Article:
Group Discussion Guide: Counseling Against Shame

Lesson 1 — What is the Mind?

  1. As Curt reminds us here, that the mind is embodied. Our minds emerge from our brains, but they are not reducible to our brains.  

    • How would you characterize the mind’s relationship to the body?  

    • Curt notes that the very first thing a patient brings to a clinician is actually their body. How does the knowledge that the mind is embodied impact your practice? To put it another way: what can you learn about the state of a patient’s mind by being attentive to their body?  

  2. We may think of ourselves as independent centers of consciousness, but as Curt explains here, the neuro-biological data tell a different story about how the human mind works. Our minds literally cannot exist independently, and that’s because they are relational.  

    • In your experience as a clinician, how have you seen the negative effects of a malformed understanding of the self as an autonomous subject independent from other people?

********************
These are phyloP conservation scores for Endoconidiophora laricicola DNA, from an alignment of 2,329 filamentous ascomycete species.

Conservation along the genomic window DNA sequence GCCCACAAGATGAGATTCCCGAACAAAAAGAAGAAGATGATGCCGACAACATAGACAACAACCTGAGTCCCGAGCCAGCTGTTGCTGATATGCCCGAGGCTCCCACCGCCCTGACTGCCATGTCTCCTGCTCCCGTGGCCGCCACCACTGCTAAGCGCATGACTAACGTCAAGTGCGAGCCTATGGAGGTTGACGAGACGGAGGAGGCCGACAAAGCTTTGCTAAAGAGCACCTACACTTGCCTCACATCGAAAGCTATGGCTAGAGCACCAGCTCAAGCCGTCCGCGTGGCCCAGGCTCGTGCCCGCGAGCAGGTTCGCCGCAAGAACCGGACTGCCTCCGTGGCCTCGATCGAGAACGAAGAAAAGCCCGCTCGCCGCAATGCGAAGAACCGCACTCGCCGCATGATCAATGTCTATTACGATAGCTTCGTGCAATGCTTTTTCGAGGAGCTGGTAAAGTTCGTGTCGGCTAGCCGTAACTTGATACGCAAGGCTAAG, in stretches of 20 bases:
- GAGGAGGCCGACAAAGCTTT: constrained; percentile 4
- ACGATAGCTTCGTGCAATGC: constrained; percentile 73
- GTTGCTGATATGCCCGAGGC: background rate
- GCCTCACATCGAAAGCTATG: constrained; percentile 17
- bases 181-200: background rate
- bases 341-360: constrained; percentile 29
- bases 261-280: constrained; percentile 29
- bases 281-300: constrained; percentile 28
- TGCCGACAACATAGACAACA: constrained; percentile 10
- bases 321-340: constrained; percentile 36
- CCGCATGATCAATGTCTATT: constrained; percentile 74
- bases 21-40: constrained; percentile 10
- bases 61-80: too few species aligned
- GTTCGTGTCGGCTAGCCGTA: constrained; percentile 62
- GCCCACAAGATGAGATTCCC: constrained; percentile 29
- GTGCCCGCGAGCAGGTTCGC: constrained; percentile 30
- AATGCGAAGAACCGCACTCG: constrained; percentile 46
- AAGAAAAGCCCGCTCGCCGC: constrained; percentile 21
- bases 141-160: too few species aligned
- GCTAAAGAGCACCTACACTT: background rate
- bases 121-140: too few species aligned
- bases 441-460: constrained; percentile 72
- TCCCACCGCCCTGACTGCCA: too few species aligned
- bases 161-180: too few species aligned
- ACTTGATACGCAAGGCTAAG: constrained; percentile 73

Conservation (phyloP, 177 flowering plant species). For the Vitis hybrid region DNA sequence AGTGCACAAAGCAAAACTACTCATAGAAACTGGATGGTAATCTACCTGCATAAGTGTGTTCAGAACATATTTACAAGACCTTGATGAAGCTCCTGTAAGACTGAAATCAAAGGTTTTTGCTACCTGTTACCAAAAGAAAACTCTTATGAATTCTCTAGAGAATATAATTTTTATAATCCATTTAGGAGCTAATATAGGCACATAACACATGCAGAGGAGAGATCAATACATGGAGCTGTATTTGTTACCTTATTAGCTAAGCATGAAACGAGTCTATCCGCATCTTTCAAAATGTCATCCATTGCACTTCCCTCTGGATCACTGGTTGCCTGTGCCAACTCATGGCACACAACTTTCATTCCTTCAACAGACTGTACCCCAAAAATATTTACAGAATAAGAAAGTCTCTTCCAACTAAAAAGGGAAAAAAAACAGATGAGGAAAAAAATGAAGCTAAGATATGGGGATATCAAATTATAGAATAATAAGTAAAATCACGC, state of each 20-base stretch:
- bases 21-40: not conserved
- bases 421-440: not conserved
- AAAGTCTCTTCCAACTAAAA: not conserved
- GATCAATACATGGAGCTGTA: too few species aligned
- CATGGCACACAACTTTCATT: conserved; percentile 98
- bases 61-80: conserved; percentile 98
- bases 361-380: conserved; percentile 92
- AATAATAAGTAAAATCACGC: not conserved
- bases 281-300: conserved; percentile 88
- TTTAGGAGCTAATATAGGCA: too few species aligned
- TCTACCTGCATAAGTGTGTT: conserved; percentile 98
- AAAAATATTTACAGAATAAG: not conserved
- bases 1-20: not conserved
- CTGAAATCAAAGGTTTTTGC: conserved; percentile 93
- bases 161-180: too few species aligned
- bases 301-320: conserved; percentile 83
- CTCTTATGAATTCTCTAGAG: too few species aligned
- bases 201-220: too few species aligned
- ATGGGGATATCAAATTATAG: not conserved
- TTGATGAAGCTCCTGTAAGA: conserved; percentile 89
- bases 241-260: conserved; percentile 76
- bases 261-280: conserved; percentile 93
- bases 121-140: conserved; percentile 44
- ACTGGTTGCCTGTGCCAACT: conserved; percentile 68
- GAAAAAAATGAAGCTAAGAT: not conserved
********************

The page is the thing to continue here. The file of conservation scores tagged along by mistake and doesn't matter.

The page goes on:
• How might the knowledge that our minds are relational inform your practice of counseling?  

  3. The mind is characterized by dynamic movement. As Curt explains by way of a typical interaction with a teenager, it is never true that we are thinking about nothing. Our minds are always at work, never static but always in motion.  

    • The mind is a process, which suggests that we’re never finished products, but always moving—whether toward order or disorder. In the 4th century, Augustine of Hippo described the human spirit as a “scattered self,” constantly threatened with disorder. In your experience, what does a “scattered self,” a mind moving toward disintegration, look like?  

    • Think about your specific area of practice. How would you define “mental health” in your context? What does it look like for you to help patients move toward a state of integration?  

  4. “We are breath, and we are dirt,” as Curt puts it. “And if you take either one of those away we stop being human.”  

    • The Bible teaches that human beings are the only creatures that exist at the intersection of the physical and the spiritual. How does this unique understanding of human existence inform your practice? 

  5. Since human beings are physical and spiritual creatures, we can experience mental distress for multiple reasons, some physical and some spiritual. In your practice, what are some of the ways that you treat the whole person?